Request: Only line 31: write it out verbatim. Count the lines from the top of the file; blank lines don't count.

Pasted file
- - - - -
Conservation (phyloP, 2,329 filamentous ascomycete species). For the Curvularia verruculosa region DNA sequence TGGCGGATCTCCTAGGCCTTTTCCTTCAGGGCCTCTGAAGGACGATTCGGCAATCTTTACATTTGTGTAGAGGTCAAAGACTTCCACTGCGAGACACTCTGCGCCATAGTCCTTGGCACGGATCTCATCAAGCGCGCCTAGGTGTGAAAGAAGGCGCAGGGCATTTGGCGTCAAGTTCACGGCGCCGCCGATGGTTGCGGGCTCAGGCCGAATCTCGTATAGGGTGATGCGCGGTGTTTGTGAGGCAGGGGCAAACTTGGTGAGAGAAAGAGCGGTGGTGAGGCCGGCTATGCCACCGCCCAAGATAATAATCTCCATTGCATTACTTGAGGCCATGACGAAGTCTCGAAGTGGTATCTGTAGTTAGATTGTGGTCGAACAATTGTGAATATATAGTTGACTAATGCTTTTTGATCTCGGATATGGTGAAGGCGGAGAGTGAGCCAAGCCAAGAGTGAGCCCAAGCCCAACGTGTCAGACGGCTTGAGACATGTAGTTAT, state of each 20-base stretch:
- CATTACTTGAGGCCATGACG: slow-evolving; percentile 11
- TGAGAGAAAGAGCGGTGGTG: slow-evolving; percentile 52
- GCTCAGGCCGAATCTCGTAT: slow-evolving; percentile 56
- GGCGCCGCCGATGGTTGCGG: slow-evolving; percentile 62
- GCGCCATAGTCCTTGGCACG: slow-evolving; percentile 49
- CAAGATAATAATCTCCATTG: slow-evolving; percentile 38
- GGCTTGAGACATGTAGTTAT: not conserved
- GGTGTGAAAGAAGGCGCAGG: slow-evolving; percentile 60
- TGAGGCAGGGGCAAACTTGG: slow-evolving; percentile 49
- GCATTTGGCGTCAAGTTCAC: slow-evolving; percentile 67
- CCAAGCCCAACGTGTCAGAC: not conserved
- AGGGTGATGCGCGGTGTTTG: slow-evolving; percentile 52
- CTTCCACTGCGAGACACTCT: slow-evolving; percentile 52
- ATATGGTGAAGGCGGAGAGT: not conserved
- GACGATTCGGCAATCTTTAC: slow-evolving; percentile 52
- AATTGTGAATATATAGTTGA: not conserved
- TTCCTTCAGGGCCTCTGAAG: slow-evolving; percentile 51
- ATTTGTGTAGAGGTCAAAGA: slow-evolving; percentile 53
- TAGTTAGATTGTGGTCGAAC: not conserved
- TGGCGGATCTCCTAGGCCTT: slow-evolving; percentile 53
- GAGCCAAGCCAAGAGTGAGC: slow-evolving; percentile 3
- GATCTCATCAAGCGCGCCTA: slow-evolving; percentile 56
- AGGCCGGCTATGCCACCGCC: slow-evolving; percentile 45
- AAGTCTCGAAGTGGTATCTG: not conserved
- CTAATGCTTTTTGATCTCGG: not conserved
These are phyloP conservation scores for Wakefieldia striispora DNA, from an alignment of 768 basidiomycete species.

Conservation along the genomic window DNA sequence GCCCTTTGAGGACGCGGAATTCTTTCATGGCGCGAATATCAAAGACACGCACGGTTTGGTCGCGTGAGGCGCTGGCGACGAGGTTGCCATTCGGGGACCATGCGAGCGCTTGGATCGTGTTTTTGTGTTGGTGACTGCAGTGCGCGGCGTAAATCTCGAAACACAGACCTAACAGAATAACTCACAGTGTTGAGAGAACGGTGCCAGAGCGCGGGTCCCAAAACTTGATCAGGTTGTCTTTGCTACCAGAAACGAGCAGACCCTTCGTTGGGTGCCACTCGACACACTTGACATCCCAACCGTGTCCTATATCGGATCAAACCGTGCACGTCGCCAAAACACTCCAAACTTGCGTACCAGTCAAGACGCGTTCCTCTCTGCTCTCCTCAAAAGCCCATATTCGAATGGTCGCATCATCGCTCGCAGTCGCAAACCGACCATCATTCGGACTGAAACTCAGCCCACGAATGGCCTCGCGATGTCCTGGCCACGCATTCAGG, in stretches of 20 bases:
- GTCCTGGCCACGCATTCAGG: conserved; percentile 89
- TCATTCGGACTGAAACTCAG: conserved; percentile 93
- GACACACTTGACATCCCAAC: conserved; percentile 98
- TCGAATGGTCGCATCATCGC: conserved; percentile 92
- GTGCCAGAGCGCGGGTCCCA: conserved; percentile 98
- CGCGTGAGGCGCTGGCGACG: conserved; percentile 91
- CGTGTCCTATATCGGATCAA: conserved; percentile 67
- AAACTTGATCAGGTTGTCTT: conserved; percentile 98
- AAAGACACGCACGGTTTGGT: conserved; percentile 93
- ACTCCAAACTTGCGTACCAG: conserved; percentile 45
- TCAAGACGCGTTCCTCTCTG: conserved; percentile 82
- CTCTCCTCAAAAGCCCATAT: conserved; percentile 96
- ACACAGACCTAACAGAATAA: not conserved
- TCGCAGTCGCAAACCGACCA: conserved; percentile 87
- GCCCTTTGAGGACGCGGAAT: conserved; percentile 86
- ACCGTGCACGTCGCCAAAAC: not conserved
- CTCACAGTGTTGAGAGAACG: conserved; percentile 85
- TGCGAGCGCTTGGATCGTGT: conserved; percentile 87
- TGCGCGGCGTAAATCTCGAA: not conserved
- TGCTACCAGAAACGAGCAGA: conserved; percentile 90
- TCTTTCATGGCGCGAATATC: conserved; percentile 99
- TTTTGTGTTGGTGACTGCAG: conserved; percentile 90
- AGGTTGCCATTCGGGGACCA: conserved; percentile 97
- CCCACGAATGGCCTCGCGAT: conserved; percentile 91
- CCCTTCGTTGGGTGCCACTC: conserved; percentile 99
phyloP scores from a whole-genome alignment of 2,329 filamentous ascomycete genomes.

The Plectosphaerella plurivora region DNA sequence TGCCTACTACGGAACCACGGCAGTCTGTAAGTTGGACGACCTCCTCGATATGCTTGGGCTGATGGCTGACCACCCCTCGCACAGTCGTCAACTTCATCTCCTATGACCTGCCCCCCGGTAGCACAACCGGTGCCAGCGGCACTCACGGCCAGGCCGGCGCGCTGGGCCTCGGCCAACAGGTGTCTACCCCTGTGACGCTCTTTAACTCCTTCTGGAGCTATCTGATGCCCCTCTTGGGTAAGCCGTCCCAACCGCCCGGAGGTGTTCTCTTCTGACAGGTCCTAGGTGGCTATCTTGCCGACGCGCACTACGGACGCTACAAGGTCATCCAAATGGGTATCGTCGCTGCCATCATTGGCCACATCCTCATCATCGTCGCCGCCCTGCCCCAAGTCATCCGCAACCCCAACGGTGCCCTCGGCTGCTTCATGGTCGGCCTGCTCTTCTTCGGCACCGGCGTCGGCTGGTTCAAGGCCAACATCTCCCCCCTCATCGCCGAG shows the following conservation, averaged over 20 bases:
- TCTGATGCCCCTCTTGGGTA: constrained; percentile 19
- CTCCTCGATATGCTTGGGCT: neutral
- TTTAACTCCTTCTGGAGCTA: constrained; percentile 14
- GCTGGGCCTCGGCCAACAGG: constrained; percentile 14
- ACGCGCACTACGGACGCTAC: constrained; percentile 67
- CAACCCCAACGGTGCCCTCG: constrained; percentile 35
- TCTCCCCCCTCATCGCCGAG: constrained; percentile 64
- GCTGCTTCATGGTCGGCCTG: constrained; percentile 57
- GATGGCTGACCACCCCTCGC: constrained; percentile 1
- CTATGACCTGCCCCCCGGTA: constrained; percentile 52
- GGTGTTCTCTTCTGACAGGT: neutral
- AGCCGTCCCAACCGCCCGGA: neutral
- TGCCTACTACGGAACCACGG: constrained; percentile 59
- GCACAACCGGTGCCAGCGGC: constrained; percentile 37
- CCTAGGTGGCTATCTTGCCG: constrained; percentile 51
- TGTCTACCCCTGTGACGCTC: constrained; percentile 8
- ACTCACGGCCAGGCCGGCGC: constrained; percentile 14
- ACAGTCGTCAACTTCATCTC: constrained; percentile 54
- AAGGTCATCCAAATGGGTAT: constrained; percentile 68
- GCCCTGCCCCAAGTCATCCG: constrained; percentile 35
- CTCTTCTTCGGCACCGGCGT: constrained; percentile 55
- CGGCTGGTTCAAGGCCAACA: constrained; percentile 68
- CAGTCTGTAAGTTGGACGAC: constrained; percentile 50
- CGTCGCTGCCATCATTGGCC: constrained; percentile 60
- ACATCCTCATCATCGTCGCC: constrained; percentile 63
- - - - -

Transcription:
- GACACACTTGACATCCCAAC: conserved; percentile 98